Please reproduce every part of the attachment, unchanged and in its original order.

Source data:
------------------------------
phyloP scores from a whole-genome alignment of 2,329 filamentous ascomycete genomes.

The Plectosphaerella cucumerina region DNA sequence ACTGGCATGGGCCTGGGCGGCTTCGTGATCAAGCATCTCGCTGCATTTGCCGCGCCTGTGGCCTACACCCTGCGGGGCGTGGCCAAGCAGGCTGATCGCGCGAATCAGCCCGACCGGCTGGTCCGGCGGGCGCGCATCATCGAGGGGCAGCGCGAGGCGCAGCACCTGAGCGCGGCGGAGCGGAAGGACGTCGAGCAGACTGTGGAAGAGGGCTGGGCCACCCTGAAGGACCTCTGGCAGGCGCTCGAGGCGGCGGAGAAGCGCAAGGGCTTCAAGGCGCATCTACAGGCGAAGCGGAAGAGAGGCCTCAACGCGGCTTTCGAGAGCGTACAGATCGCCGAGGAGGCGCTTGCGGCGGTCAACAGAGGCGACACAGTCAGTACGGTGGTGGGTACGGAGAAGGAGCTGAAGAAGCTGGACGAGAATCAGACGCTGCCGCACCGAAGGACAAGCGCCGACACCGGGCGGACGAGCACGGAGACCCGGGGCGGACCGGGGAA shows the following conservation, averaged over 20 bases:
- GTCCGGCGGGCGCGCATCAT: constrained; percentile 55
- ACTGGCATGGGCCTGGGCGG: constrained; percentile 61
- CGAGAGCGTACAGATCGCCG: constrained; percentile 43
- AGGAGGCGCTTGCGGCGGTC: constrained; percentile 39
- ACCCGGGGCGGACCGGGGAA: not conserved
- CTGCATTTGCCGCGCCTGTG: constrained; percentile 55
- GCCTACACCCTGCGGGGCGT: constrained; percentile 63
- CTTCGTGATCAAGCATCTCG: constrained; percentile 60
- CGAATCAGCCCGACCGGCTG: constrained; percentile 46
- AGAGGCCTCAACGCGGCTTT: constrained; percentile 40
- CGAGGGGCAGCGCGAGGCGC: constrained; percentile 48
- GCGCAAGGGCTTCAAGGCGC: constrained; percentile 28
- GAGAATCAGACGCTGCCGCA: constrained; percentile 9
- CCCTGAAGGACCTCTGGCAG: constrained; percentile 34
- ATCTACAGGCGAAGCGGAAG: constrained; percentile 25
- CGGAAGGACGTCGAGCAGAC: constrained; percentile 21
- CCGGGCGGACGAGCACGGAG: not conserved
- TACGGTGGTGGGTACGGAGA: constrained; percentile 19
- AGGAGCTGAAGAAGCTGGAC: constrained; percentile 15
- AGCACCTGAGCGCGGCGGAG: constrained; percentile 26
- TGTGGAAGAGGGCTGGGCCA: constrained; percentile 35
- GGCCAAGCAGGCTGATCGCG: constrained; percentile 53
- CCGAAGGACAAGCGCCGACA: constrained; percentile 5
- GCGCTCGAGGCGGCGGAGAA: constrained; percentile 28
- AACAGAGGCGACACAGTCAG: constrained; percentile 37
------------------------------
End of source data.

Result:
phyloP scores from a whole-genome alignment of 2,329 filamentous ascomycete genomes.

The Plectosphaerella cucumerina region DNA sequence ACTGGCATGGGCCTGGGCGGCTTCGTGATCAAGCATCTCGCTGCATTTGCCGCGCCTGTGGCCTACACCCTGCGGGGCGTGGCCAAGCAGGCTGATCGCGCGAATCAGCCCGACCGGCTGGTCCGGCGGGCGCGCATCATCGAGGGGCAGCGCGAGGCGCAGCACCTGAGCGCGGCGGAGCGGAAGGACGTCGAGCAGACTGTGGAAGAGGGCTGGGCCACCCTGAAGGACCTCTGGCAGGCGCTCGAGGCGGCGGAGAAGCGCAAGGGCTTCAAGGCGCATCTACAGGCGAAGCGGAAGAGAGGCCTCAACGCGGCTTTCGAGAGCGTACAGATCGCCGAGGAGGCGCTTGCGGCGGTCAACAGAGGCGACACAGTCAGTACGGTGGTGGGTACGGAGAAGGAGCTGAAGAAGCTGGACGAGAATCAGACGCTGCCGCACCGAAGGACAAGCGCCGACACCGGGCGGACGAGCACGGAGACCCGGGGCGGACCGGGGAA shows the following conservation, averaged over 20 bases:
- GTCCGGCGGGCGCGCATCAT: constrained; percentile 55
- ACTGGCATGGGCCTGGGCGG: constrained; percentile 61
- CGAGAGCGTACAGATCGCCG: constrained; percentile 43
- AGGAGGCGCTTGCGGCGGTC: constrained; percentile 39
- ACCCGGGGCGGACCGGGGAA: not conserved
- CTGCATTTGCCGCGCCTGTG: constrained; percentile 55
- GCCTACACCCTGCGGGGCGT: constrained; percentile 63
- CTTCGTGATCAAGCATCTCG: constrained; percentile 60
- CGAATCAGCCCGACCGGCTG: constrained; percentile 46
- AGAGGCCTCAACGCGGCTTT: constrained; percentile 40
- CGAGGGGCAGCGCGAGGCGC: constrained; percentile 48
- GCGCAAGGGCTTCAAGGCGC: constrained; percentile 28
- GAGAATCAGACGCTGCCGCA: constrained; percentile 9
- CCCTGAAGGACCTCTGGCAG: constrained; percentile 34
- ATCTACAGGCGAAGCGGAAG: constrained; percentile 25
- CGGAAGGACGTCGAGCAGAC: constrained; percentile 21
- CCGGGCGGACGAGCACGGAG: not conserved
- TACGGTGGTGGGTACGGAGA: constrained; percentile 19
- AGGAGCTGAAGAAGCTGGAC: constrained; percentile 15
- AGCACCTGAGCGCGGCGGAG: constrained; percentile 26
- TGTGGAAGAGGGCTGGGCCA: constrained; percentile 35
- GGCCAAGCAGGCTGATCGCG: constrained; percentile 53
- CCGAAGGACAAGCGCCGACA: constrained; percentile 5
- GCGCTCGAGGCGGCGGAGAA: constrained; percentile 28
- AACAGAGGCGACACAGTCAG: constrained; percentile 37